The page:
Bright young people have always been attracted to Ottawa’s power. Politically-keen people just out of university develop connections with political party operatives and elected officials. If they are lucky, they land a political job on the Hill, then have a career in public relations, lobbying or in a non-government agency where they could use the skills they learned in the Centre Block. When they feel ready, they try their luck on the hustings. This was the career path of William Lyon Mackenzie and Stephen Harper.
Each MP has an office with a legislative aide and a constituency worker. Cabinet ministers have office chiefs of staffs, communications advisors and press secretaries. The Prime Minister’s Office has its own tribe of communications advisors, press secretaries and political strategists responsible for various regions of the country.
Each time a new Prime Minister or a minister is sworn in, most of these people lose their jobs and a new crop arrives. Some of the old staffers automatically qualify for a position in the public service, but the most politically-charged ones head downtown to join lobbying and public relations firms.
Tyler Meredith, a public policy consultant with KPMG, is part of the new breed of political strategists. He’s been an active Liberal since childhood, ran campaigns in his late teens, and was recruited by the multinational consulting firm partly because of his connections.
“Typically, people spend the first few years out of university working on the Hill for little pay. Then they make the natural career move to a firm. The Hill has become a training ground.”
Most of them cannot make a lifetime career in the high-stress, long-hours-and-low-pay environment of Parliament Hill. Political parties in Canada are too poor to keep the best ones. The world of public relations and lobbying offers much better money, a more professionally managed work environment, and longer-term career options. Some try to get into elected politics: the recent Liberal nomination brawls in Ottawa Centre opened a window into the world of uber-successful professional politicos. Most, however, become comfortable settlers in neighbourhoods like Hintonburg and New Edinburgh.
And, as the buildings south of Queen Street sprout more and more lobby and PR firms, the city itself has become more politicized. The mayoralty campaigns of Alex Munter, Bob Chiarelli and Larry O’Brien attracted Hill talent from the Liberals, Tories and New Democrats.
“Politics is a cottage industry in this city,” Meredith said. “The people in this industry are political animals who want to be involved in politics at all times. They do it because they want to build their political contacts, but they also do it because that’s just the kind of people they are.”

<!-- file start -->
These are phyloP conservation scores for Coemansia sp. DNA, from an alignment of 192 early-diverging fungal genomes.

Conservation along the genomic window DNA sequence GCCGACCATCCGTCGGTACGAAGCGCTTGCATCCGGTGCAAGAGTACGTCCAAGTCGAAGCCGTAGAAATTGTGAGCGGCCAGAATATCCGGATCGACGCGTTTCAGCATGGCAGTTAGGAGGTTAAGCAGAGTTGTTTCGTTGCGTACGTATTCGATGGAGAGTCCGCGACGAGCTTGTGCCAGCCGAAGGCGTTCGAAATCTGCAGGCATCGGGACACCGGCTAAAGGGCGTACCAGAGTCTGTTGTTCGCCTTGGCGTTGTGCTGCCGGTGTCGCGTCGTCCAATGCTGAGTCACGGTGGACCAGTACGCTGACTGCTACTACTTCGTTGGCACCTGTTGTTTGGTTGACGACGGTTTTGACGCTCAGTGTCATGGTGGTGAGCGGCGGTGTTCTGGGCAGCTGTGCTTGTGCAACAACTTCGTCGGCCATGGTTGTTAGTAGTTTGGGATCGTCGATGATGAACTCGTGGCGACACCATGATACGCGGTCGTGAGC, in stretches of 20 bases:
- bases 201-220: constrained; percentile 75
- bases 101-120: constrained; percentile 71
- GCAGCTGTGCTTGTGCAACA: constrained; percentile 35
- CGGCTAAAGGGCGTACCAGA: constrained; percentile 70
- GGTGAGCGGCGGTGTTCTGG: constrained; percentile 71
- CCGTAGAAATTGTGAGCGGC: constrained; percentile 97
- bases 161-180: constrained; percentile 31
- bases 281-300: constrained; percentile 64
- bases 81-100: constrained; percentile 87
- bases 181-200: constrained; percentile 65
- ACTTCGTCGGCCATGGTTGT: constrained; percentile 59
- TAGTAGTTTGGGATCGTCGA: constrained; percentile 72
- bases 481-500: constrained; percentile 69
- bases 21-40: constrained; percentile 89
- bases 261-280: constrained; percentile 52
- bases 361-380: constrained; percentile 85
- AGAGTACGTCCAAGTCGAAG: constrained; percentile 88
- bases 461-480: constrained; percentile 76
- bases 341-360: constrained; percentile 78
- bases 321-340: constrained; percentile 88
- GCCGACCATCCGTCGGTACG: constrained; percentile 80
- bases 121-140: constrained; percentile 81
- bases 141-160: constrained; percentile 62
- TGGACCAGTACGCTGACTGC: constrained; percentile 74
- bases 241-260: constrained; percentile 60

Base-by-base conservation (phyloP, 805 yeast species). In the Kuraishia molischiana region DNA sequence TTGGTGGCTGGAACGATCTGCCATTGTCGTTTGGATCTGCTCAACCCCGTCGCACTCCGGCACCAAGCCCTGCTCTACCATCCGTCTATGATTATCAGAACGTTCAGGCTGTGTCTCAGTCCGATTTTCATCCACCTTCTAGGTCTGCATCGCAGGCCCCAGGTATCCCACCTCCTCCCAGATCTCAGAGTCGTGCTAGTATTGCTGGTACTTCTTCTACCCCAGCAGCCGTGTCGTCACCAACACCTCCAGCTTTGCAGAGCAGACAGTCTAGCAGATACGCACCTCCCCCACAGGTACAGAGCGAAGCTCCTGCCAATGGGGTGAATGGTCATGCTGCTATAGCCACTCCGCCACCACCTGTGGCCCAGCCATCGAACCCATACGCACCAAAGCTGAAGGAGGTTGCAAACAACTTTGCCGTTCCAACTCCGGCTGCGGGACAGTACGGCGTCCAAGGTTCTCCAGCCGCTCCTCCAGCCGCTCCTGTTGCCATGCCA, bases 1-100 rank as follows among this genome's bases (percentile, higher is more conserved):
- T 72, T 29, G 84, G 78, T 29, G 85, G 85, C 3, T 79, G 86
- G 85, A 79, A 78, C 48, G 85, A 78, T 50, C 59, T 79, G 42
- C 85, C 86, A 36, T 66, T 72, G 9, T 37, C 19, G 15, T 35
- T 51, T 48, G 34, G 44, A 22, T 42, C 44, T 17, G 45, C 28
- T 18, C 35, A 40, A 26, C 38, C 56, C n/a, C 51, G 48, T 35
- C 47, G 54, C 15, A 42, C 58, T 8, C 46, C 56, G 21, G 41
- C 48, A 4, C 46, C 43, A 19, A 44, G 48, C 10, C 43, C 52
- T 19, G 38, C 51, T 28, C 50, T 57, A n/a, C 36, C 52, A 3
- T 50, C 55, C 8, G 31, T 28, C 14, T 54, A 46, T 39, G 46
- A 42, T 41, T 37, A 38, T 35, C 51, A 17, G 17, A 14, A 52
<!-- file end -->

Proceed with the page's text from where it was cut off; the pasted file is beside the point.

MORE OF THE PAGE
Geoff Norquay is a veteran Tory strategist who worked in Brian Mulroney’s Prime Minister’s Office and as press secretary to the-opposition leader Stephen Harper. He doesn’t believe the political culture of Ottawa has changed as much as the media that covers it.
“There’s no doubt the 24-hour news cycle has speeded up the political process’: said Norquay, who now works at Earnscliffe Strategy Group, a downtown political advice and lobbying firm.
He says cable news networks, blogs, Facebook, Twitter and other online media have given platforms to many more people who claim to speak on behalf of political parties. “At the same time,” he says, “it’s given each party’s partisans the opportunity to create self-inflicted wounds.”
Several firms, such as the Capital Hill Group in Ottawa and Navigator in Toronto, were created by political strategists to give advice to political campaigns, but these have morphed into lobbying and crisis management agencies. When Brian Mulroney was being scrutinized for taking cash payments from German arms dealer Karl-Heinz Schreiber, he turned to Navigator to help salvage his reputation. So did former Ontario Attorney General Michael Bryant after he struck and killed a bike courier last summer.
The political center of political power has moved off Parliament Hill. Two generations ago, when the country had about half the population of today, the House of Commons met six days a week, often with evening sittings that stretched far into the night. These often ended with boozy poker games in the lounge of the Press Gallery newsroom on the third floor of the Centre Block, or in late drinks at one of the clubs.
Reporters actually showed up to sit in their seats above the Speaker’s chair and take note of the debates. Prime Ministers and members of the cabinet crafted speeches on important legislation and engaged in real debate with their counterparts in opposition.
Now, the Press Gallery is nearly ten times larger than it was at the end of the Second World War, yet it’s rare to see a reporter in the House of Commons after Question Period. It’s also rare to see a newspaper or TV story based on coverage of debate of a law. MPs who “debate” in the House are actually dictating quotes into the record that will later show up in the fliers that are sent to constituents.
And, Ned Franks notes, only about half of the bills introduced since 2004 have actually become law.